Here’s where my opinion really polarizes.  I get irate when a software project can only build inside Visual Studio.  Recent examples of my experiences here include Azure deployments and SCOM management packs.  It’s not that I mind the experience of pushing the Deploy button and having a magical process ensue that mystically transfers and configures an entire website and database – quite the contrary I want that experience.  The thing is, I want it everywhere, not just in Visual Studio.  What exactly constitutes “everywhere?”  For starters, I want the same build experience in:

  • Visual Studio
  • the shell
  • my co-worker’s machine
  • a fresh VM image
  • the automated CI server or build farm

If the build was “just PowerShell,” this would be a piece of cake.  In fact, I’ve taken to using PSake to drive my builds these days for this very reason – so I can maintain a consistent expectation of the build from one location to the next. 

What it Might Look Like

I dunno.  Let’s see what I can do with a default CSharp class library project.  Here’s the original MSBuild project file:

   1: <?xml version="1.0" encoding="utf-8"?>
   2: <Project ToolsVersion="4.0" DefaultTargets="Build" xmlns="http://schemas.microsoft.com/developer/msbuild/2003">
   3:   <PropertyGroup>
   4:     <Configuration Condition=" '$(Configuration)' == '' ">Debug</Configuration>
   5:     <Platform Condition=" '$(Platform)' == '' ">AnyCPU</Platform>
   6:     <ProductVersion>8.0.30703</ProductVersion>
   7:     <SchemaVersion>2.0</SchemaVersion>
   8:     <ProjectGuid>{5C818DB6-C86B-4B05-AF13-A4CF46C8ACA9}</ProjectGuid>
   9:     <OutputType>Library</OutputType>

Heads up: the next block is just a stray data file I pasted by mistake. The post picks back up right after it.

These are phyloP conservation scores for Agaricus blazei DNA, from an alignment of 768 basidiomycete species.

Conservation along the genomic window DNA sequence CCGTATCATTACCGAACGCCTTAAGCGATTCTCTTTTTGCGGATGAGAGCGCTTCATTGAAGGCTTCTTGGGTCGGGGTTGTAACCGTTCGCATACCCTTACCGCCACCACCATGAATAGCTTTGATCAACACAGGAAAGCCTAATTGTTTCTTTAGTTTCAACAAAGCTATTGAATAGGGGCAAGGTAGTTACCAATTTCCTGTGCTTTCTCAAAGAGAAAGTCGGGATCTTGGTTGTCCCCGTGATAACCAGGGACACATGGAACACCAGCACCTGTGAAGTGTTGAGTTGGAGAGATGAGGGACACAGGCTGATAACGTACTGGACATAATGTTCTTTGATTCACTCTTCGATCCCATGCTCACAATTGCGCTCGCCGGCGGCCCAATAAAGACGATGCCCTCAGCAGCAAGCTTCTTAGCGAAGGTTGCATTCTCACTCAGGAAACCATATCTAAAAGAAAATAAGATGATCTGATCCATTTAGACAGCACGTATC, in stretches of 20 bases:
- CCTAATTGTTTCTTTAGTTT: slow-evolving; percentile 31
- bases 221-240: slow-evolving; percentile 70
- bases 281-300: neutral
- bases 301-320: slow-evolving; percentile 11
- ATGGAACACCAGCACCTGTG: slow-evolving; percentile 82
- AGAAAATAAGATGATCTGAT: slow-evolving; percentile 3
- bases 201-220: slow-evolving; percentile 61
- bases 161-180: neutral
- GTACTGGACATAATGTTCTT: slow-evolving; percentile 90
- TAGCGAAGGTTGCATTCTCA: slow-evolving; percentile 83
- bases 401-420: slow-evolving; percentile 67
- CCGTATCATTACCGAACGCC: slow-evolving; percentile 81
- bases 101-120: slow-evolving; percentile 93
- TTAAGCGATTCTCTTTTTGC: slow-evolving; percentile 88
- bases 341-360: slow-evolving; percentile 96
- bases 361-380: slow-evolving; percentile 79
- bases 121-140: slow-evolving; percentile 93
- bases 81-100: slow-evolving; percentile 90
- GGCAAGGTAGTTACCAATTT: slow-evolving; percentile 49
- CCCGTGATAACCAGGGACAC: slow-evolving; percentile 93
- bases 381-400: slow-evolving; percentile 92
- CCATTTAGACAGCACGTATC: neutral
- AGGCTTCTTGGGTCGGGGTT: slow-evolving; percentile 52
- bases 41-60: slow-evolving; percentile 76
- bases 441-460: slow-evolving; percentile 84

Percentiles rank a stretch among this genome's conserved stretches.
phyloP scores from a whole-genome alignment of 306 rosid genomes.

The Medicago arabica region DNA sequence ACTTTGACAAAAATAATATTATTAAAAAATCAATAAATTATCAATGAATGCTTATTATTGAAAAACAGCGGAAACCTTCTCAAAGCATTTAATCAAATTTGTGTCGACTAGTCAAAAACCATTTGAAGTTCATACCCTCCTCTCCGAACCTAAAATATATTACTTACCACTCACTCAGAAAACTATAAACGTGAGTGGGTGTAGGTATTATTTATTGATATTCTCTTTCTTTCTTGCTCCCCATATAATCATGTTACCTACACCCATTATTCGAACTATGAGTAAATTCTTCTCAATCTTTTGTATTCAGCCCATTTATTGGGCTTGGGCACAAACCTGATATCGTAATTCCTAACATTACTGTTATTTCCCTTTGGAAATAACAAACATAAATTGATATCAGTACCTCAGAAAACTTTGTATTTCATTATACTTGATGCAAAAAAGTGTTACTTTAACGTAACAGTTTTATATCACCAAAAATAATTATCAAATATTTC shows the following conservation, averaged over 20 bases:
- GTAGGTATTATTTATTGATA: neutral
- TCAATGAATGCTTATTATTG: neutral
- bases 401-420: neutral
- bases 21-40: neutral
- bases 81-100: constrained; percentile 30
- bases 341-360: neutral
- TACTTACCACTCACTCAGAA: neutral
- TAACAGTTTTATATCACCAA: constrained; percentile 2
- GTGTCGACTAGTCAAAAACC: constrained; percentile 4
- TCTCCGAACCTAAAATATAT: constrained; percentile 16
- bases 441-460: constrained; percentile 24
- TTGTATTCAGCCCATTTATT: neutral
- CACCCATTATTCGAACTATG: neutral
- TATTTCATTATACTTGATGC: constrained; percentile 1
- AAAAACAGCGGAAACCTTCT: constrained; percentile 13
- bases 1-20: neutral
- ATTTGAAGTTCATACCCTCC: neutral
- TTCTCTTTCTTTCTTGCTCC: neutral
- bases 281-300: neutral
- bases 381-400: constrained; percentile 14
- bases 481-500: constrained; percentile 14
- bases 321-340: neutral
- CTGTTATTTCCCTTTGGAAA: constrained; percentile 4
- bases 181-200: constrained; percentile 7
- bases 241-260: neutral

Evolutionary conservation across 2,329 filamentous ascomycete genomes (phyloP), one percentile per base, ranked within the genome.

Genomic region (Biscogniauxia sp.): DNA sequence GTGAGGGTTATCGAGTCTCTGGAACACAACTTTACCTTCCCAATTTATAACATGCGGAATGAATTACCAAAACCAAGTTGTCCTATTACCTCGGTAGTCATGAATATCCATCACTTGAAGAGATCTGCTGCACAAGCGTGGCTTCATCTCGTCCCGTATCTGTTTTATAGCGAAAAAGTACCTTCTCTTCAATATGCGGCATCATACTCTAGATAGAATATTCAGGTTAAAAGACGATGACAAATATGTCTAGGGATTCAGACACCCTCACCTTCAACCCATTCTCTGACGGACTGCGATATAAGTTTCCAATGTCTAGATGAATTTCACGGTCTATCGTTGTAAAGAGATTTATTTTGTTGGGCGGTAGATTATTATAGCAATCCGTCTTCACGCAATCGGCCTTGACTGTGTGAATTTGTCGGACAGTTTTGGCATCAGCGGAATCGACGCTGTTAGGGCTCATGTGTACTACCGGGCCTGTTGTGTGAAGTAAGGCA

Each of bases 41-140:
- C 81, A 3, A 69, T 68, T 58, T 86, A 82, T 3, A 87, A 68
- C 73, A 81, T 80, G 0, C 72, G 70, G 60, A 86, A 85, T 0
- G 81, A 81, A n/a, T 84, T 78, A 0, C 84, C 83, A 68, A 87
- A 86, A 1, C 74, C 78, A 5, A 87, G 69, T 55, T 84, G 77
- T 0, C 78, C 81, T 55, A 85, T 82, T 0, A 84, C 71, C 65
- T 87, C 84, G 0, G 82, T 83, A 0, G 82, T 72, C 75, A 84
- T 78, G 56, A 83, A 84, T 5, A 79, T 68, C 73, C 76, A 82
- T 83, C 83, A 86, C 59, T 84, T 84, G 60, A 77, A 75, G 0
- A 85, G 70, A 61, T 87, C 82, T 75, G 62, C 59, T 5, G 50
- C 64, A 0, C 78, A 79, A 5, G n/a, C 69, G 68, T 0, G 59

10:     <AppDesignerFolder>Properties</AppDesignerFolder>
  11:     <RootNamespace>ClassLibrary1</RootNamespace>
  12:     <AssemblyName>ClassLibrary1</AssemblyName>
  13:     <TargetFrameworkVersion>v4.0</TargetFrameworkVersion>
  14:     <FileAlignment>512</FileAlignment>
  15:   </PropertyGroup>
  16:   <PropertyGroup Condition=" '$(Configuration)|$(Platform)' == 'Debug|AnyCPU' ">
  17:     <DebugSymbols>true</DebugSymbols>
  18:     <DebugType>full</DebugType>
  19:     <Optimize>false</Optimize>
  20:     <OutputPath>bin\Debug\</OutputPath>
  21:     <DefineConstants>DEBUG;TRACE</DefineConstants>
  22:     <ErrorReport>prompt</ErrorReport>
  23:     <WarningLevel>4</WarningLevel>
  24:   </PropertyGroup>
  25:   <PropertyGroup Condition=" '$(Configuration)|$(Platform)' == 'Release|AnyCPU' ">
  26:     <DebugType>pdbonly</DebugType>
  27:     <Optimize>true</Optimize>
  28:     <OutputPath>bin\Release\</OutputPath>
  29:     <DefineConstants>TRACE</DefineConstants>
  30:     <ErrorReport>prompt</ErrorReport>
  31:     <WarningLevel>4</WarningLevel>
  32:   </PropertyGroup>
  33:   <ItemGroup>
  34:     <Reference Include="System" />
  35:     <Reference Include="System.Core" />
  36:     <Reference Include="System.Xml.Linq" />
  37:     <Reference Include="System.Data.DataSetExtensions" />
  38:     <Reference Include="Microsoft.CSharp" />
  39:     <Reference Include="System.Data" />